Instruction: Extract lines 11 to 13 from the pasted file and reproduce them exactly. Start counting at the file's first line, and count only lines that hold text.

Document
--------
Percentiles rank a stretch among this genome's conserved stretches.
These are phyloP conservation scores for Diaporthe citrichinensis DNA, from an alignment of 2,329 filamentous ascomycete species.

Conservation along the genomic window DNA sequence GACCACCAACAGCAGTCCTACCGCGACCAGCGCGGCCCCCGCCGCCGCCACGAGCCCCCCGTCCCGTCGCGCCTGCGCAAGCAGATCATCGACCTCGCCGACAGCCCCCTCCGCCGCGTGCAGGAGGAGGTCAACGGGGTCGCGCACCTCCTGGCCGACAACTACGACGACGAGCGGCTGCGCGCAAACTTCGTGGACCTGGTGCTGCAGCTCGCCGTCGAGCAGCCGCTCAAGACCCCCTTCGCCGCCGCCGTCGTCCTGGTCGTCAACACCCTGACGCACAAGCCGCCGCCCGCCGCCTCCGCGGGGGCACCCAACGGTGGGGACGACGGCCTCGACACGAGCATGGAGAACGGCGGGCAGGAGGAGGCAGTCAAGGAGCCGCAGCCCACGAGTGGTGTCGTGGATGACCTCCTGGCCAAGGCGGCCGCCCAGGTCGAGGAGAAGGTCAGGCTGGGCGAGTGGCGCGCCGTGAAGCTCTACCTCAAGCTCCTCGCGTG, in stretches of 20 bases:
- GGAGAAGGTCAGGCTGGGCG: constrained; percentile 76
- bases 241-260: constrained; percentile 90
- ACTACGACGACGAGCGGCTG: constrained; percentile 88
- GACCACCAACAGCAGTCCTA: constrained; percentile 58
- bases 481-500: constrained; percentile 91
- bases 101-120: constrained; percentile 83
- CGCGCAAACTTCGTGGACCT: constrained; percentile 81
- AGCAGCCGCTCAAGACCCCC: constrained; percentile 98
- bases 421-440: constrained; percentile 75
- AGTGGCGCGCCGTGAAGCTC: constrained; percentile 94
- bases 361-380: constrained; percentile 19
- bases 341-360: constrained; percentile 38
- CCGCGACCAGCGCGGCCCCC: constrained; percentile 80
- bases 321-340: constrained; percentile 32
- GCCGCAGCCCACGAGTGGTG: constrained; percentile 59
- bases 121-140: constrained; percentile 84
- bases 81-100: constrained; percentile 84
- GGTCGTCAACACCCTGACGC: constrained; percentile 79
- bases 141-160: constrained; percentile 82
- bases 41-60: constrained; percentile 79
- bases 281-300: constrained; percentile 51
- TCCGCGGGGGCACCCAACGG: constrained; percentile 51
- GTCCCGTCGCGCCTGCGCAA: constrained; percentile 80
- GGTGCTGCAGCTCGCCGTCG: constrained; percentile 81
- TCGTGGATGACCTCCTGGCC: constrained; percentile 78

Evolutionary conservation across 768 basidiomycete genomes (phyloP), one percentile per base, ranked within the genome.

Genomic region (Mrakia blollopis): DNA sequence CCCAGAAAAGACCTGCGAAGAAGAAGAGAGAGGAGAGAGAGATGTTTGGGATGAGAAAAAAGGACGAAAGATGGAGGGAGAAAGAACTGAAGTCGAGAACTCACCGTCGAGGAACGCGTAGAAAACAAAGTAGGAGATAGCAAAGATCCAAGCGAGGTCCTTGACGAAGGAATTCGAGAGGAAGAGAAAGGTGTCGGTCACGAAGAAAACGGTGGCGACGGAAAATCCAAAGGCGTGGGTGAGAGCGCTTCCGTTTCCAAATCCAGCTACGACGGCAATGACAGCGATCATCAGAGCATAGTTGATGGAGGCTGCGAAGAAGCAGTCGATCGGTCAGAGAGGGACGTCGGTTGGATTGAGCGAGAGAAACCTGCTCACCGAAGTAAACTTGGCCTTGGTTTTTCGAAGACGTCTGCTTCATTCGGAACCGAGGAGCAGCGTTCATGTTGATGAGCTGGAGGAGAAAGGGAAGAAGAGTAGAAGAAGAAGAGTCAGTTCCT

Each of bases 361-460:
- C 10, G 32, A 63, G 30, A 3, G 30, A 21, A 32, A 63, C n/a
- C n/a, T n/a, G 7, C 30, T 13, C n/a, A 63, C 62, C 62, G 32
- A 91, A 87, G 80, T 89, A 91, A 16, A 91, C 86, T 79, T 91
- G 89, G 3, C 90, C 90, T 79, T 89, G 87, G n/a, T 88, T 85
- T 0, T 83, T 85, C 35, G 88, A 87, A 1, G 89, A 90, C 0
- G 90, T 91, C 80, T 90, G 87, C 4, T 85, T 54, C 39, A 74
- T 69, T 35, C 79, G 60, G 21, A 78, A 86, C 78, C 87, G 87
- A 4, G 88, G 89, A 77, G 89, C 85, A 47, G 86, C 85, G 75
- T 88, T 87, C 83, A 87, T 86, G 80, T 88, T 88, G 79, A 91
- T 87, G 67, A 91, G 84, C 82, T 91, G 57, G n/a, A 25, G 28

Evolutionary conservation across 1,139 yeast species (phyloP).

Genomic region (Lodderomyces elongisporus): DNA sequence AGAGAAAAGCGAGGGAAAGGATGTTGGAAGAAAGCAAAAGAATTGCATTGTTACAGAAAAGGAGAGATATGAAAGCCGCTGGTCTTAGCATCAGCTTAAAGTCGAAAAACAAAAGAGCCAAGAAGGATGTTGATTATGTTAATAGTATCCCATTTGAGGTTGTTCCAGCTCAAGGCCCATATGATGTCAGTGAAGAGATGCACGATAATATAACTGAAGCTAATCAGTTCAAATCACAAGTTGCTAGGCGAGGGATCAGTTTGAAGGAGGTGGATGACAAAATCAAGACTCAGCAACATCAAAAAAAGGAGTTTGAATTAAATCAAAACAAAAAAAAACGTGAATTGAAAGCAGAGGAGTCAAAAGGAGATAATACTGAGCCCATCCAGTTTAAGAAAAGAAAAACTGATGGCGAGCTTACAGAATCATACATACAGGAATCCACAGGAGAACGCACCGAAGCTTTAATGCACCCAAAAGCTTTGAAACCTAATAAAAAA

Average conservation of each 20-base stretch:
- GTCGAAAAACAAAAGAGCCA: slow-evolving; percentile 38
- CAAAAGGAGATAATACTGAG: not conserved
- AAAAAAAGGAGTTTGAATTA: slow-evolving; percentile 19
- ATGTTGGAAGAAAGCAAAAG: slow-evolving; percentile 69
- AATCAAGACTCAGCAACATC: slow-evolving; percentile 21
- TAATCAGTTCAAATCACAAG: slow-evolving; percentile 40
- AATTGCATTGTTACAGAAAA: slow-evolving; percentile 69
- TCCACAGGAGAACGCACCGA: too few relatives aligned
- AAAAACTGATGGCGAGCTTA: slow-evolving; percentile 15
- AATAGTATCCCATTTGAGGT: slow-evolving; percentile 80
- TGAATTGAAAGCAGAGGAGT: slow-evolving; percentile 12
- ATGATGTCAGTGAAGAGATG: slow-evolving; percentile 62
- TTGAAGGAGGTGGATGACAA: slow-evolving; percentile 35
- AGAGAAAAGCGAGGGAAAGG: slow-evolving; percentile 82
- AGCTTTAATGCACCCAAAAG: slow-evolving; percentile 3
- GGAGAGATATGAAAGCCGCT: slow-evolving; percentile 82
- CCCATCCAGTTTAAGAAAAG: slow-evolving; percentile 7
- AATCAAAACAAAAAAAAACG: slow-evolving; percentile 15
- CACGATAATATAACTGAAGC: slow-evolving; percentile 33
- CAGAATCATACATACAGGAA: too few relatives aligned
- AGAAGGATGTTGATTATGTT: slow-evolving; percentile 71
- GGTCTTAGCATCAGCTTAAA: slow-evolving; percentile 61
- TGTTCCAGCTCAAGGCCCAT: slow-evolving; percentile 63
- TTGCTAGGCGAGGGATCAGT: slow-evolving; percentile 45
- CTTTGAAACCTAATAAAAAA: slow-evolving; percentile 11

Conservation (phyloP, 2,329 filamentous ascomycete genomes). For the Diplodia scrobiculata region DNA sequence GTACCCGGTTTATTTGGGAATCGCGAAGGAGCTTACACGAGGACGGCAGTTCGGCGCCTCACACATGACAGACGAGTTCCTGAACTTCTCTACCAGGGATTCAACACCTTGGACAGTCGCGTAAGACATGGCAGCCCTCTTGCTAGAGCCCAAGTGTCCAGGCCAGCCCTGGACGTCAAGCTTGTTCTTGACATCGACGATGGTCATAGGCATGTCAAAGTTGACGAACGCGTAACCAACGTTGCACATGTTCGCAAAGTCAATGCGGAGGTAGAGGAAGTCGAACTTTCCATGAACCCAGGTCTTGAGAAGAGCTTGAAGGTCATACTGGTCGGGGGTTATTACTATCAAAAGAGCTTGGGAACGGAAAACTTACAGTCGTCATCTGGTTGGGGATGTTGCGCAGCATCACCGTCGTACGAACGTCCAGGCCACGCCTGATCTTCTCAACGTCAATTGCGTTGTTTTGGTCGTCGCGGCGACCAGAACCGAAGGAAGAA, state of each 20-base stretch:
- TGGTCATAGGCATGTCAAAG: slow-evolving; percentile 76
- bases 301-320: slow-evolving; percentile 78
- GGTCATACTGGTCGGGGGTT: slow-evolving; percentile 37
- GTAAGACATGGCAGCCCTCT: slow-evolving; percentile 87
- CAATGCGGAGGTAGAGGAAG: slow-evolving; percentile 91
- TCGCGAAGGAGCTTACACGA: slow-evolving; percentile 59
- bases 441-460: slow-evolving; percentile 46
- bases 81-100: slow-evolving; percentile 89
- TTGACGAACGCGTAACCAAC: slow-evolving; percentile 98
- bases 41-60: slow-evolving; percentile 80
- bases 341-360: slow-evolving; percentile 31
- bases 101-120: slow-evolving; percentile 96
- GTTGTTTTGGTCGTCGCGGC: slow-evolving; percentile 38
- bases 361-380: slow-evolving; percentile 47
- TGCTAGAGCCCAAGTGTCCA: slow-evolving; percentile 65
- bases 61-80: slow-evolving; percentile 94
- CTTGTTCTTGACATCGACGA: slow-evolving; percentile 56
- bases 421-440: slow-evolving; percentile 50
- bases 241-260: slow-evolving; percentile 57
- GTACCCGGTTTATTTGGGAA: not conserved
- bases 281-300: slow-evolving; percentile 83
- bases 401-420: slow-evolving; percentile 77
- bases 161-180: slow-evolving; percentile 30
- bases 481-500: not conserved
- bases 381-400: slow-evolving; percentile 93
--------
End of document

- AGCAGCCGCTCAAGACCCCC: constrained; percentile 98
- bases 421-440: constrained; percentile 75
- AGTGGCGCGCCGTGAAGCTC: constrained; percentile 94